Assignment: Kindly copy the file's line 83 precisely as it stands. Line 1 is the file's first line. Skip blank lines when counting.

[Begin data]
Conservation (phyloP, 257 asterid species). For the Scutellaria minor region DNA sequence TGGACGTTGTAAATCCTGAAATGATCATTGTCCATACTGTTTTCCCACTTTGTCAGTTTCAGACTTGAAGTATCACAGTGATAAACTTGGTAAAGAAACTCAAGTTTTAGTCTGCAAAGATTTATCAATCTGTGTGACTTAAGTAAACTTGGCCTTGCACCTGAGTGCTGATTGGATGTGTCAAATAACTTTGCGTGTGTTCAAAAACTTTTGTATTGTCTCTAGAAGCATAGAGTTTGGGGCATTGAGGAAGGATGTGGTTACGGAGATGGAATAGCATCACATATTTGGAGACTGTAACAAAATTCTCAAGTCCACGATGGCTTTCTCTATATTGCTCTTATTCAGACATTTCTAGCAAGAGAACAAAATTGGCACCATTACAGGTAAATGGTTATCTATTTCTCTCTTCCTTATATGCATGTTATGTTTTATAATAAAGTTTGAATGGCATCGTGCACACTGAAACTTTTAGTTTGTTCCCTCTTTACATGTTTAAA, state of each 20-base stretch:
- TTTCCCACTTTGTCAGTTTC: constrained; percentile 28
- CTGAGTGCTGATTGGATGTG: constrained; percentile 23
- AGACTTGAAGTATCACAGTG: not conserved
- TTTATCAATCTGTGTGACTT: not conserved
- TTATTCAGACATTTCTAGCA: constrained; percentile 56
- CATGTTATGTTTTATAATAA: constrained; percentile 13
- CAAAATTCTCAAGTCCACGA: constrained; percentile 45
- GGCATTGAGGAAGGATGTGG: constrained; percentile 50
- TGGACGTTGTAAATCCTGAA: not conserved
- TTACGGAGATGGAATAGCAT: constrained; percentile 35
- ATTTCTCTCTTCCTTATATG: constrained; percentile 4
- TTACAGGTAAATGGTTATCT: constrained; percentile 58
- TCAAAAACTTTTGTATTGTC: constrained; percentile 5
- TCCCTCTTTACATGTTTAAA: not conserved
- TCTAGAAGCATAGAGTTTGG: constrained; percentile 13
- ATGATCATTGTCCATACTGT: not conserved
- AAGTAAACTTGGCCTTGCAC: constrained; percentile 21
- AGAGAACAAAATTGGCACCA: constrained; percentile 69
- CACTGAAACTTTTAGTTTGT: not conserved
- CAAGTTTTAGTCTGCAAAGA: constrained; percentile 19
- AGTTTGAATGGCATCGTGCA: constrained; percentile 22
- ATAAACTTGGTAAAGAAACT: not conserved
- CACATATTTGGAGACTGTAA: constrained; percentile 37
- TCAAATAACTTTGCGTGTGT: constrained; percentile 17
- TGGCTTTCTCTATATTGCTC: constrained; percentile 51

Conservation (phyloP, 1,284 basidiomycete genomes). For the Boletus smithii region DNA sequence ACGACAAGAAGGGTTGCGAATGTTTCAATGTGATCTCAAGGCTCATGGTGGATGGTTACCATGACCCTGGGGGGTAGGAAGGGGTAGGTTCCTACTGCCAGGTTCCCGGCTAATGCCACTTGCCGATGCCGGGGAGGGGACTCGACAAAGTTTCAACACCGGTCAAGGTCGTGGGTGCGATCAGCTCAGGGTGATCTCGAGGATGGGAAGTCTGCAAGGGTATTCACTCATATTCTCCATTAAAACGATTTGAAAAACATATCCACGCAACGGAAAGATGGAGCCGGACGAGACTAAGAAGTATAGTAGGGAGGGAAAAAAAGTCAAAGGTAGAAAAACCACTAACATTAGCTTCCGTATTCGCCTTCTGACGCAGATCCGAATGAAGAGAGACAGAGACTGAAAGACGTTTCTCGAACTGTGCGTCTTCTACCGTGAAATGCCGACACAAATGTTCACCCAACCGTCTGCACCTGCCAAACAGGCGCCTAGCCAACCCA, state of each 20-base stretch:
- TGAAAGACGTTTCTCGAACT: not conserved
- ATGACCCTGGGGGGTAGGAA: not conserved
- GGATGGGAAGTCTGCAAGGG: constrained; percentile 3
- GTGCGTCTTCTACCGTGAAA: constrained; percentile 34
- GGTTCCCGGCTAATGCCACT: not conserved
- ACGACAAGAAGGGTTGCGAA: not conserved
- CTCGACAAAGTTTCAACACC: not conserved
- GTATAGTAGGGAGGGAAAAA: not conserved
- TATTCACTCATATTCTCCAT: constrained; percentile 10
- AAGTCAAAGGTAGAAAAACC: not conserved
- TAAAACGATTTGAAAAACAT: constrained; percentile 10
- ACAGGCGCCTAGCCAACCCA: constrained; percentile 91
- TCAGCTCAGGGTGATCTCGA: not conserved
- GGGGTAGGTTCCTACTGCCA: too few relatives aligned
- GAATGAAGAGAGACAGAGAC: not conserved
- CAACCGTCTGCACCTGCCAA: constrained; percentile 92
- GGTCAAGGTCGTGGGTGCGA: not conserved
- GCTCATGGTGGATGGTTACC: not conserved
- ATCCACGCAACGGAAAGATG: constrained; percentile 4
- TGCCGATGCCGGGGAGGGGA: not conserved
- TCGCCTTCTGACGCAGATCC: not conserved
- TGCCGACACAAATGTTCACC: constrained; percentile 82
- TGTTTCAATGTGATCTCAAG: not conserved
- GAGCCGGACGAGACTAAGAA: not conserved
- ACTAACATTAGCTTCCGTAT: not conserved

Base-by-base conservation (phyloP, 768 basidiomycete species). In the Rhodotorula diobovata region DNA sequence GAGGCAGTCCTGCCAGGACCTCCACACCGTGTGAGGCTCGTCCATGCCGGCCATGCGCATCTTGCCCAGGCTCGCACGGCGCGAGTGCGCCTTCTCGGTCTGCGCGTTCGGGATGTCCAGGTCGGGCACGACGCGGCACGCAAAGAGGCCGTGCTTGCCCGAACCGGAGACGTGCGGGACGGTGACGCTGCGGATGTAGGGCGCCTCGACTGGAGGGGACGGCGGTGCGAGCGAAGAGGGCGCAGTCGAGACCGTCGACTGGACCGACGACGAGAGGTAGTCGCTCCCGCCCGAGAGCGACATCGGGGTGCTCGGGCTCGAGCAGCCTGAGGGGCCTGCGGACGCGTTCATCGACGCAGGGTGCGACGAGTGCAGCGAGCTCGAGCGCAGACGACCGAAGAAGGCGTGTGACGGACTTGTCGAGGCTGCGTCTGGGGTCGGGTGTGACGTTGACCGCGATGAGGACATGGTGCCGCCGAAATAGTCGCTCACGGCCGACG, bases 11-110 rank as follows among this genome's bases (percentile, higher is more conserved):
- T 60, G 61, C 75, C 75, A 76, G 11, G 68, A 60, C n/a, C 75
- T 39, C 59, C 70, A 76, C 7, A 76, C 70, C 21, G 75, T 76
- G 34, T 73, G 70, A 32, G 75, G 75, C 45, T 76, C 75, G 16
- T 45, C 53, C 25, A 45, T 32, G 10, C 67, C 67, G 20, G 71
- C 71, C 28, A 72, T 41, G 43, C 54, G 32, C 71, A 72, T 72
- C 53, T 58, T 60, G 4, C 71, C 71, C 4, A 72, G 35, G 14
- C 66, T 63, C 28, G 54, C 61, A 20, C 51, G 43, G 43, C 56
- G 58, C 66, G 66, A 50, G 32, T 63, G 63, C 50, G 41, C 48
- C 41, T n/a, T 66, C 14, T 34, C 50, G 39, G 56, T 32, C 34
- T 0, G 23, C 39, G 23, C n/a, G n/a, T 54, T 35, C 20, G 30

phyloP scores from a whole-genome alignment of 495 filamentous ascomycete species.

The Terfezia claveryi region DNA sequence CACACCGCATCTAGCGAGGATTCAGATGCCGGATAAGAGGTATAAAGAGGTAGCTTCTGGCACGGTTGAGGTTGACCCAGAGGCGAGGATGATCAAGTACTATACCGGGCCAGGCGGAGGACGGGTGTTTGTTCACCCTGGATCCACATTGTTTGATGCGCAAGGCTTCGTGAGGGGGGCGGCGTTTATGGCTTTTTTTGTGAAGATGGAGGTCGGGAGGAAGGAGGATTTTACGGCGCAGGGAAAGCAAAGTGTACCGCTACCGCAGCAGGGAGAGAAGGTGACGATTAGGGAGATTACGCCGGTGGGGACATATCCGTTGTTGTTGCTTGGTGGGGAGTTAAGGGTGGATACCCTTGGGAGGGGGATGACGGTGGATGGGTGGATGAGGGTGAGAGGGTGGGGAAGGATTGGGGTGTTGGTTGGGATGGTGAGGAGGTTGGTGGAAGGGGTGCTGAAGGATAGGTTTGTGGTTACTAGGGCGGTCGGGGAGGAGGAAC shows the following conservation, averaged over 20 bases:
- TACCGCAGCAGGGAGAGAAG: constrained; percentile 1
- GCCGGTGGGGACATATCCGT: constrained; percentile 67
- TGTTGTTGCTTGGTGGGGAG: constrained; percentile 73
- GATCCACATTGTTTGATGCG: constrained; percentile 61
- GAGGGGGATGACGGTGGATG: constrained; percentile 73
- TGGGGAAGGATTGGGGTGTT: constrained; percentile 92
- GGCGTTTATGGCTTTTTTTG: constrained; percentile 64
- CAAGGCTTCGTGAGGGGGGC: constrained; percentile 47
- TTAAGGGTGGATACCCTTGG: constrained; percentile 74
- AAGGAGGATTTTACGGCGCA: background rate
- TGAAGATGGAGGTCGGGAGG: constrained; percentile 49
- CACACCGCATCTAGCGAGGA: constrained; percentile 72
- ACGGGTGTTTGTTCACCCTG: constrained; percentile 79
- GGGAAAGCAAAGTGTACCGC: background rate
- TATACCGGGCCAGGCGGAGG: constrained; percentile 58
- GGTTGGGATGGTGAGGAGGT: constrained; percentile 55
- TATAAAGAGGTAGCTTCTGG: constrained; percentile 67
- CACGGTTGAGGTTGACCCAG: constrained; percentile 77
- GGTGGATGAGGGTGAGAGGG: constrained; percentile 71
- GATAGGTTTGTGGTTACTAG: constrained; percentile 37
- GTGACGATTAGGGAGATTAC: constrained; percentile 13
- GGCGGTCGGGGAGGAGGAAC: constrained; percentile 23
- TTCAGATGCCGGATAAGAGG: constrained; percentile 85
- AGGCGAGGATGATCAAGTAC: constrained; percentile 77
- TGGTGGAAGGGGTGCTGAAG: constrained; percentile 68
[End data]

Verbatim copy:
- CACGGTTGAGGTTGACCCAG: constrained; percentile 77